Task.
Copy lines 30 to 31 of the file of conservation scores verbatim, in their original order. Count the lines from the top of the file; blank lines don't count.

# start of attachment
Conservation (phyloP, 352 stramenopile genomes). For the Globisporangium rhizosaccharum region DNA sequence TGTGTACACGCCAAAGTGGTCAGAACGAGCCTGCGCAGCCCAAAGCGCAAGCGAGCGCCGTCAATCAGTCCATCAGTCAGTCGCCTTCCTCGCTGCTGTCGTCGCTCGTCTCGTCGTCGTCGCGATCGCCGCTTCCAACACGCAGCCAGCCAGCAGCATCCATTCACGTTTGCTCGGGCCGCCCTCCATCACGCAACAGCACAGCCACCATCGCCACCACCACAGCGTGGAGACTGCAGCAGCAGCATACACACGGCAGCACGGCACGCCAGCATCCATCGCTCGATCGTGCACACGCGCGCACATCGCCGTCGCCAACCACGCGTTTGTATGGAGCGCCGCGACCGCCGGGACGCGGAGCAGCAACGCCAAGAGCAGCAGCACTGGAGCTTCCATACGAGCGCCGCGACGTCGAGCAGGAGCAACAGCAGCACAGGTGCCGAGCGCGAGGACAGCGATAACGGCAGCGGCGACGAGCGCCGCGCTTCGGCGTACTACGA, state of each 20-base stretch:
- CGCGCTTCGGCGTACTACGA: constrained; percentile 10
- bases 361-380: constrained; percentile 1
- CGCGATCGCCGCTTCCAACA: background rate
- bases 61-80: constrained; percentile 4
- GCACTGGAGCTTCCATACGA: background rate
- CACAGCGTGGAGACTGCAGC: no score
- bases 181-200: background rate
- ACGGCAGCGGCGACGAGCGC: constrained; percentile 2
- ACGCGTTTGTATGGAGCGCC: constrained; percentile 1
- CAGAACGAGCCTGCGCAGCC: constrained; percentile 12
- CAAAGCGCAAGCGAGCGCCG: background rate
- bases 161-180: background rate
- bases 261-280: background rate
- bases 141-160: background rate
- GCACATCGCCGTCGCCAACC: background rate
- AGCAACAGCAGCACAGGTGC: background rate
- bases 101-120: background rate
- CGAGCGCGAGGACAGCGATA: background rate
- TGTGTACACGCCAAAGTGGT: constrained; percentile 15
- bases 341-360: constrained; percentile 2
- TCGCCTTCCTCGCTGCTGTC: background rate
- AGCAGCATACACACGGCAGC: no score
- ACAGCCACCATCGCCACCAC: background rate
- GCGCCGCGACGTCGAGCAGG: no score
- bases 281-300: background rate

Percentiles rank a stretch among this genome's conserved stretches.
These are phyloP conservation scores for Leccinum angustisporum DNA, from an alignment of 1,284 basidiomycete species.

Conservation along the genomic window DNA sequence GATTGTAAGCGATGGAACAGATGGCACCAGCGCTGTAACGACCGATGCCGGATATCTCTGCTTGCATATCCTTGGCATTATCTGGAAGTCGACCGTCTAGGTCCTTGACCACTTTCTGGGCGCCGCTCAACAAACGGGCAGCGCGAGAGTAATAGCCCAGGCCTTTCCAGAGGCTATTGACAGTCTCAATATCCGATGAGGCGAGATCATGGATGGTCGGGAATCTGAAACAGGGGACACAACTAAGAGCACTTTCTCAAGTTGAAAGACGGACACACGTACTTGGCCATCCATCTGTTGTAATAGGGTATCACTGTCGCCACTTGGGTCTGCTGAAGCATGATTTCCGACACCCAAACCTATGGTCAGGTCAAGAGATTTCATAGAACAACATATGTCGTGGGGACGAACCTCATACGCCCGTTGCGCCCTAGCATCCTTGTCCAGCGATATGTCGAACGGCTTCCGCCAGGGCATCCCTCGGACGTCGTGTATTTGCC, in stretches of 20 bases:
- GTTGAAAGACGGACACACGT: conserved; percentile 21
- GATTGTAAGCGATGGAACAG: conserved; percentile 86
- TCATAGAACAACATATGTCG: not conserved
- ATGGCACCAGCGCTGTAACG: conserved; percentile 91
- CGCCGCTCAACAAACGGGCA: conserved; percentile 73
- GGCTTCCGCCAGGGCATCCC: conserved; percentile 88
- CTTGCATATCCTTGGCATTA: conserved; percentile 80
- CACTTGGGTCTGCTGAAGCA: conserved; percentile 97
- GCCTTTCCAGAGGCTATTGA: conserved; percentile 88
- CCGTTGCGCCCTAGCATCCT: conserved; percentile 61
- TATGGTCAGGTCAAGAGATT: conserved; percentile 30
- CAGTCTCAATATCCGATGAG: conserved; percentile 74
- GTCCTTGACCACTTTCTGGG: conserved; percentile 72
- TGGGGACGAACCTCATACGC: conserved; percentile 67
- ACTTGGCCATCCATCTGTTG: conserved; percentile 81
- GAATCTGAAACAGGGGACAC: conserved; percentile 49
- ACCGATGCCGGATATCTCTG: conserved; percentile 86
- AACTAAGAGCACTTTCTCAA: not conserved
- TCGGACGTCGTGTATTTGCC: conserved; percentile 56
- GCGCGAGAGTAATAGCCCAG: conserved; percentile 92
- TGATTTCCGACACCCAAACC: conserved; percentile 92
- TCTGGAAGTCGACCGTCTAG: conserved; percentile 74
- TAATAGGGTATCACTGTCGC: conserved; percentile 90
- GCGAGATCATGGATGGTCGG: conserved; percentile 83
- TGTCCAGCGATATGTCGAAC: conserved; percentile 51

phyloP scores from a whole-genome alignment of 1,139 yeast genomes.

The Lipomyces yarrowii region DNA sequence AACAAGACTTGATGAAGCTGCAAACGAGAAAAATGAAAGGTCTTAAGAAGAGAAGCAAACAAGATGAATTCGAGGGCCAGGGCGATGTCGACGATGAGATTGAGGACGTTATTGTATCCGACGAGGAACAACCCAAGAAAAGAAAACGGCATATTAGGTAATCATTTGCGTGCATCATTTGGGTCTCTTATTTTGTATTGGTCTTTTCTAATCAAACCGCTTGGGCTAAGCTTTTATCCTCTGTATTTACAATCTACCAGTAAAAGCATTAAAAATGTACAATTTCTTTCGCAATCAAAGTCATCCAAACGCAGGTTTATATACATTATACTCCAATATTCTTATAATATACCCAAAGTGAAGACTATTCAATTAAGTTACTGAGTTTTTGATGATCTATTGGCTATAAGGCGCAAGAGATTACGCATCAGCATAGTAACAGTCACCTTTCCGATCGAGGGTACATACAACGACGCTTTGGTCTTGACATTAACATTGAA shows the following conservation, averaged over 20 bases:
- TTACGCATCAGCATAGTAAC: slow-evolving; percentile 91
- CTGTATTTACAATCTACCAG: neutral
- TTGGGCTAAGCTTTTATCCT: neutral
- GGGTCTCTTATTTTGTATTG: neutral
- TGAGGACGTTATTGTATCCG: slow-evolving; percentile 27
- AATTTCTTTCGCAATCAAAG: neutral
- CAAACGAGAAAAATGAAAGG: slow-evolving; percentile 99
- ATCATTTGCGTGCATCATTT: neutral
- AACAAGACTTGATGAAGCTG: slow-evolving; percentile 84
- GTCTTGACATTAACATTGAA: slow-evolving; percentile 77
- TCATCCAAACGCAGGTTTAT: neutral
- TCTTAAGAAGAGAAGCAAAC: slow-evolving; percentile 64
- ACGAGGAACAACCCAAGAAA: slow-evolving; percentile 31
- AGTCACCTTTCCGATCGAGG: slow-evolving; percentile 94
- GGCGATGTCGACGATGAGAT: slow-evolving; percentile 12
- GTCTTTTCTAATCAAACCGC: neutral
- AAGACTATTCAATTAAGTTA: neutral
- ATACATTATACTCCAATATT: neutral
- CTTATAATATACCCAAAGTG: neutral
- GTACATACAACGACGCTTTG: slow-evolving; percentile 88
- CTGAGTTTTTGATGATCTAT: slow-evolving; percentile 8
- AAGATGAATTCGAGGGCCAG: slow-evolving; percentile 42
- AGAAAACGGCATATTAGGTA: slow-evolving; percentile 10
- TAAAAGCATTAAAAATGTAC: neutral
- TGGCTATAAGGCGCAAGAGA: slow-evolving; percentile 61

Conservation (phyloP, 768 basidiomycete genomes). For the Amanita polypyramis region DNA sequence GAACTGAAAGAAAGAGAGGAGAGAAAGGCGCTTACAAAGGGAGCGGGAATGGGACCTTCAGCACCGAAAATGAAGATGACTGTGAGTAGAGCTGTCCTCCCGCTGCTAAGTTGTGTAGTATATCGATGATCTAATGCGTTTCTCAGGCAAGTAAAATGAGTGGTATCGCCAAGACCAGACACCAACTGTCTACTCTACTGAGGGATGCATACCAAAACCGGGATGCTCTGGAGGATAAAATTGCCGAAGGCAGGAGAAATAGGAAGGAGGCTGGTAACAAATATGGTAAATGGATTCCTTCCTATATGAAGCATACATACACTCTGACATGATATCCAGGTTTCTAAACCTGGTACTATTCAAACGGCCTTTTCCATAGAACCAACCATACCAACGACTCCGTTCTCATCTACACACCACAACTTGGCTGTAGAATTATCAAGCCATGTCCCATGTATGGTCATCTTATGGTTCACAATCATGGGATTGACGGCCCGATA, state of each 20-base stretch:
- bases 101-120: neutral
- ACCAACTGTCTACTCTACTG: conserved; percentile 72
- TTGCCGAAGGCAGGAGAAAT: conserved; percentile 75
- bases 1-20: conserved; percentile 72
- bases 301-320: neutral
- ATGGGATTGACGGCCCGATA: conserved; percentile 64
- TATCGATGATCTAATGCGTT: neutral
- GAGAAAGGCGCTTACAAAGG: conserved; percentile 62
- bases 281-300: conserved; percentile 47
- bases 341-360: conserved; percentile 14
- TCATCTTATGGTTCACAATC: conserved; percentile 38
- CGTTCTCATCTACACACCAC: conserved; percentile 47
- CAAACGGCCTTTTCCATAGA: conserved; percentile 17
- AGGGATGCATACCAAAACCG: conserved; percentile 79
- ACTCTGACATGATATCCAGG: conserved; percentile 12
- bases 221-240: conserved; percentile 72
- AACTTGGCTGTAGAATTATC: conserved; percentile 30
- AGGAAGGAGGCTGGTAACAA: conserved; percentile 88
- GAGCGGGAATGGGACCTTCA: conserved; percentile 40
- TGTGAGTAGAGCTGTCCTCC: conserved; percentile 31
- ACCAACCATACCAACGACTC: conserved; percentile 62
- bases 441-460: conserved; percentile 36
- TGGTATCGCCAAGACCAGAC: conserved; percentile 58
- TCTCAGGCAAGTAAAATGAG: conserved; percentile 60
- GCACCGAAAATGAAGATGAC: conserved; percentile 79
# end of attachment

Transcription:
- GTTGAAAGACGGACACACGT: conserved; percentile 21
- GATTGTAAGCGATGGAACAG: conserved; percentile 86